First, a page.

Paul Brekke-Miesner Talks A’s, Warriors, and Raiders

One of The Town’s original sports junkies, Paul Brekke-Miesner has his finger on the pulse of Oakland sports.


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Photo courtesy Paul Brekke-Miesner

Oakland has long been synonymous with sports. An endless list of world class jocks raised in the hub of the West includes baseball stars Joe Morgan and Rickey Henderson, b-ballers Bill Russell and Jason Kidd, football’s Marshawn Lynch, and tennis legend Don Budge. The city’s pro sports teams have also flourished — even while looking for other places to play. Training a keen eye on this legacy is one Paul Brekke-Miesner. A native son with family roots dating back 100 years, he self-published a tome on the city’s rich sports history, Home Field Advantage Oakland: The City that Changed the Face of Sports. It is a must read for any Oakland sports nut. It not only chronicles the feats of the city’s finest athletes, it also discusses why Oakland has been able to nurture so many gifted athletes. A former manager of the Oakland schools health and safety programs, back in the day Brekke-Miesner also covered high school and junior college sports for the Berkeley Gazette and the Oakland Tribune back when there were these things called local public newspapers. He also spearheaded the building of a baseball diamond for the Oakland Tech baseball team at a nearby closed middle school. I caught up with Brekke-Miesner recently to get his take on the current state of Oakland’s healthiest obsession.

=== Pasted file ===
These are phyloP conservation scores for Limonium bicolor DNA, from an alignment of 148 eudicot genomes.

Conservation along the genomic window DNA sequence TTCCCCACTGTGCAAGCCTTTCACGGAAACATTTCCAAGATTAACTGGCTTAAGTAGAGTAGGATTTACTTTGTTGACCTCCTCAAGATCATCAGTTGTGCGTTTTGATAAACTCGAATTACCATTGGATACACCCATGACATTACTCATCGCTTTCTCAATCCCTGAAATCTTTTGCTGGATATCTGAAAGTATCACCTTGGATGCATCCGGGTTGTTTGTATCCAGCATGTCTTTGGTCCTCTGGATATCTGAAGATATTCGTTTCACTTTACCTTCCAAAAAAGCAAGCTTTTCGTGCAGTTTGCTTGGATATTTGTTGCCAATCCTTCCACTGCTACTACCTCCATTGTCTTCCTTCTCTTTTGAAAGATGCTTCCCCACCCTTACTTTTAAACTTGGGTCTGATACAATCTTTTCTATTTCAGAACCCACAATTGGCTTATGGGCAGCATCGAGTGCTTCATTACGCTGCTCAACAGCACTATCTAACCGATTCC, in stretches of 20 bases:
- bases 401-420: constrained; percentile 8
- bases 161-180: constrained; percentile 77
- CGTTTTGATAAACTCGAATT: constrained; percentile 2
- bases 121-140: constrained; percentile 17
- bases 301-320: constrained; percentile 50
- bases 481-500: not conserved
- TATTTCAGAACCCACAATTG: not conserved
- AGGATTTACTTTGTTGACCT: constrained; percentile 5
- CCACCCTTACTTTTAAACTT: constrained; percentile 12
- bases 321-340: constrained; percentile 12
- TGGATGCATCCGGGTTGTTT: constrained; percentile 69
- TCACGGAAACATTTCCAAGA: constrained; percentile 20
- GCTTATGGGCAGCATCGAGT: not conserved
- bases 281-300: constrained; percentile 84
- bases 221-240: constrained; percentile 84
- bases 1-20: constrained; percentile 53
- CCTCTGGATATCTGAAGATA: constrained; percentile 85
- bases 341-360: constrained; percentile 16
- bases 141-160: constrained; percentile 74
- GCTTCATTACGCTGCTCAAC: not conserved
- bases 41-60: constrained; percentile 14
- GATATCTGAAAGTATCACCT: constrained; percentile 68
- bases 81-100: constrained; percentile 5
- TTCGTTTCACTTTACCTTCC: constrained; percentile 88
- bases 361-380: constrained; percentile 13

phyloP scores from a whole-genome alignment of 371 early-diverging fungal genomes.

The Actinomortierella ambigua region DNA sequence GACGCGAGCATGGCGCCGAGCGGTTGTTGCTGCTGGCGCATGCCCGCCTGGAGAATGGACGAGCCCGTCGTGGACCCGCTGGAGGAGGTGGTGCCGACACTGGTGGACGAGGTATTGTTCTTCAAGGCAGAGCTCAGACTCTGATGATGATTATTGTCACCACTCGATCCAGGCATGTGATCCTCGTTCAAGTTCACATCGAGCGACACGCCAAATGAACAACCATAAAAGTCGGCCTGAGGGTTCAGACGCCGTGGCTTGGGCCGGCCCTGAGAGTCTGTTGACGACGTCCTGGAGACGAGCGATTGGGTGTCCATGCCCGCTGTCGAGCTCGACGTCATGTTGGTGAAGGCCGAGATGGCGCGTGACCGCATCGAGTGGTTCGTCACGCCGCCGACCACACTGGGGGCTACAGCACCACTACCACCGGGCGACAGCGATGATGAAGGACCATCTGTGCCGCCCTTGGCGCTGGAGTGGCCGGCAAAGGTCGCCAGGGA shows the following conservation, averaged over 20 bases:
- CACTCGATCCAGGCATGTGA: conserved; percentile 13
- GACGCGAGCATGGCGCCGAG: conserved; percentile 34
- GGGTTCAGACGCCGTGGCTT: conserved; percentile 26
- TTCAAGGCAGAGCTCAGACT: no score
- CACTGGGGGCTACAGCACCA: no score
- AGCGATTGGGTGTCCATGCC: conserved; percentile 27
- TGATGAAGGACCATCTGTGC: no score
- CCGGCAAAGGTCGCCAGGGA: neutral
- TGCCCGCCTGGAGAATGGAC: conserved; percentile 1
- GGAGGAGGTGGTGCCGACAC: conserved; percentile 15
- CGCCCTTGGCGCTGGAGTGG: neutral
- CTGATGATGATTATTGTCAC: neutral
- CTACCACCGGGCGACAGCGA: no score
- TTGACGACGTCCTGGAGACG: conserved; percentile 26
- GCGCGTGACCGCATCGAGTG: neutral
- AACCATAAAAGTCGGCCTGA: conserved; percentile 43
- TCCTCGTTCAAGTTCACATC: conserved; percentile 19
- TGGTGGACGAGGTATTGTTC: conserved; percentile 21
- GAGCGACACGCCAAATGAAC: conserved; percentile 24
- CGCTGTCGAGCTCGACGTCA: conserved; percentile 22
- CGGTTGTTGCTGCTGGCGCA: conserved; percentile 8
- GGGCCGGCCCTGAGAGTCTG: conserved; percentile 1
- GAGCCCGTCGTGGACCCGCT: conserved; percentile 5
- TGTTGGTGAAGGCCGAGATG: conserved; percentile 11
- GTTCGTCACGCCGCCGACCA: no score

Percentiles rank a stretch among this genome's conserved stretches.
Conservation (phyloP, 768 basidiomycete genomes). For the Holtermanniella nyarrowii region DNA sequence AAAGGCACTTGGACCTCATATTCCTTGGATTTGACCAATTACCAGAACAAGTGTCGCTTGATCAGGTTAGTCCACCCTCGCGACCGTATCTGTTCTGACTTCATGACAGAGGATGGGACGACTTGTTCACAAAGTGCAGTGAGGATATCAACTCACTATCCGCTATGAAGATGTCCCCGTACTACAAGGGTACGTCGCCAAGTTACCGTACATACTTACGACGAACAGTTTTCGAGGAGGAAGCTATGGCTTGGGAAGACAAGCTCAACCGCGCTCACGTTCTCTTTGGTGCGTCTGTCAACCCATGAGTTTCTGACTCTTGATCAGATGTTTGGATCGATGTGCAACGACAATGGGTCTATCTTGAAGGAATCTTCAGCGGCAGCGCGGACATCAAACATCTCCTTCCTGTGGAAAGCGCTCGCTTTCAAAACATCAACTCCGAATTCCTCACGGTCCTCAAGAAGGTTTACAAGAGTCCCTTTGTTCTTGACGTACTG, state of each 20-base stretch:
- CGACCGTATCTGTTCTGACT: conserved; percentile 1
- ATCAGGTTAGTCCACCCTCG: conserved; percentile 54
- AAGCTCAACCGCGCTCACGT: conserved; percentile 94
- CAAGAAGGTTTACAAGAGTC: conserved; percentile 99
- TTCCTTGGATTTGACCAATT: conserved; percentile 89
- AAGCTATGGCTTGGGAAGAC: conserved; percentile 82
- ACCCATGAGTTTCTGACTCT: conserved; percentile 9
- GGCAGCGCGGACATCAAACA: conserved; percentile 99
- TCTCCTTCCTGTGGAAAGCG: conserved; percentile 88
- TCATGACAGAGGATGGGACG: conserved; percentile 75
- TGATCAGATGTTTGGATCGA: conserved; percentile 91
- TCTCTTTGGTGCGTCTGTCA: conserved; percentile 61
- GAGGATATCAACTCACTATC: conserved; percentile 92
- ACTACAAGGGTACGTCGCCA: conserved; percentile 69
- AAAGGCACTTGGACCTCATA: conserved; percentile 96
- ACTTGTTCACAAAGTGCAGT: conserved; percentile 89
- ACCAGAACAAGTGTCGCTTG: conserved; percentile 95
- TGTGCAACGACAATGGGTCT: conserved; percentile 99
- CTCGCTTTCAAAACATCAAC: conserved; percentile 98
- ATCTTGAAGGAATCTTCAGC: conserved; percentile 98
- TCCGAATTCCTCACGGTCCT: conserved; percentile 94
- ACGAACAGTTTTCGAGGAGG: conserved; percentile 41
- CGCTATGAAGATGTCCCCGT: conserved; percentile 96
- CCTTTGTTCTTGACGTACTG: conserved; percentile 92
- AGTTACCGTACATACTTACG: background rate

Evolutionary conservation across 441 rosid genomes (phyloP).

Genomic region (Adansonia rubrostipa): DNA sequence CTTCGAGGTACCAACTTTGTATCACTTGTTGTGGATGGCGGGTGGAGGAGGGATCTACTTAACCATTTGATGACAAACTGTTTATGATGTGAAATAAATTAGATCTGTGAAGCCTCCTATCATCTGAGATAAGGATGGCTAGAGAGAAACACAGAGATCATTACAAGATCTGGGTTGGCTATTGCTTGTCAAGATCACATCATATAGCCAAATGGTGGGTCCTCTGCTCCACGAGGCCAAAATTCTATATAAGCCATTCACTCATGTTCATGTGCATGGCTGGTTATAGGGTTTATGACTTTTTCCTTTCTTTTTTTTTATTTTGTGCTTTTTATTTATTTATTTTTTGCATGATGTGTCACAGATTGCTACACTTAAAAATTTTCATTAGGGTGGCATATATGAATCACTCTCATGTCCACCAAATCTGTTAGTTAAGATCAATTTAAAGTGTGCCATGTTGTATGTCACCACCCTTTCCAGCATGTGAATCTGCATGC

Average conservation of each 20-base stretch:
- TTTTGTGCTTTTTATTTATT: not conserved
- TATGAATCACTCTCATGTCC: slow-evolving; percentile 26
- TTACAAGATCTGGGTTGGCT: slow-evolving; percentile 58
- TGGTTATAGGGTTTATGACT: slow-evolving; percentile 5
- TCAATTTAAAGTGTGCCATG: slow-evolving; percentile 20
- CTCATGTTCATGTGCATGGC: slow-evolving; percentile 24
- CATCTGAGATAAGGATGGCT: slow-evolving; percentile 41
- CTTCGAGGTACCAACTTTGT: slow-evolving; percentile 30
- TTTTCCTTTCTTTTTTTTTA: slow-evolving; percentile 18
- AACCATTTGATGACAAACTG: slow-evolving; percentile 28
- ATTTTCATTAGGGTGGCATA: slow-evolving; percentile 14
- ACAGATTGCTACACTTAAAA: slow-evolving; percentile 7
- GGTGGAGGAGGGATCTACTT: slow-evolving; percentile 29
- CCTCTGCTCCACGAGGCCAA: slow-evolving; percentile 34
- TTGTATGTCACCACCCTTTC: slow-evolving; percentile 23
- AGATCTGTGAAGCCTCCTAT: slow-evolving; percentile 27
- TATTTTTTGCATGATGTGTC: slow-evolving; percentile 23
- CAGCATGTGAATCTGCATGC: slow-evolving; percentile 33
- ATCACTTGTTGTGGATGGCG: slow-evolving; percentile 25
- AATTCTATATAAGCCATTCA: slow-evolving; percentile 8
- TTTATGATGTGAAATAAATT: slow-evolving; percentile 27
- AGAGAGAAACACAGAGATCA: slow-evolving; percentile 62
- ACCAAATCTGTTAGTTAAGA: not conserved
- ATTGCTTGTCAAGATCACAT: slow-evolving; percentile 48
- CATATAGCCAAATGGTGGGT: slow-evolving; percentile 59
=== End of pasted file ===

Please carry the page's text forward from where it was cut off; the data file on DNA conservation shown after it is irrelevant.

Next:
Paul Kilduff: How exactly did Oakland change the face of sports?

Paul Brekke-Miesner: As a kid, we were playing sports year-round as opposed to kids on the East Coast who couldn’t do that unless they were playing indoors. But we’ve always had that great weather, so we were always out playing anytime of the year. The more you play, the better you get. As important, if not more important, was that Oakland going back to 1907-1908 developed an incredible recreation and parks program. When I interviewed so many athletes, many who have now passed, they always talked about the parks and recreation program in Oakland, which was so significant in their lives. For example, I don’t know if you know this, but Oakland once had a program where every elementary school playground across the city had a male and female recreation director after school and on Saturdays who coached sports and provided arts and crafts.

PK: It would seem that with that history it would have been a no-brainer for the Oakland schools to take an abandoned field near Oakland Tech and turn it over to the school in need of a baseball diamond. But you and other parents had to make that happen. What does that say about how things have changed?

PBM: You raise a good point. Times changed, people changed, institutions changed. As I mentioned in my book, one of the things that just cut the legs out from underneath parks and recreation was Prop 13. In one year, $10 million was cut from the recreation department’s budget. It was a killer and it’s never recovered from that, quite frankly. That was a devastating blow.

PK: Fast forward to today. The A’s say they have two choices for a new stadium, Howard Terminal or the Coliseum. But it seems like there’s really only one choice, and it’s not the Coliseum. What do you think?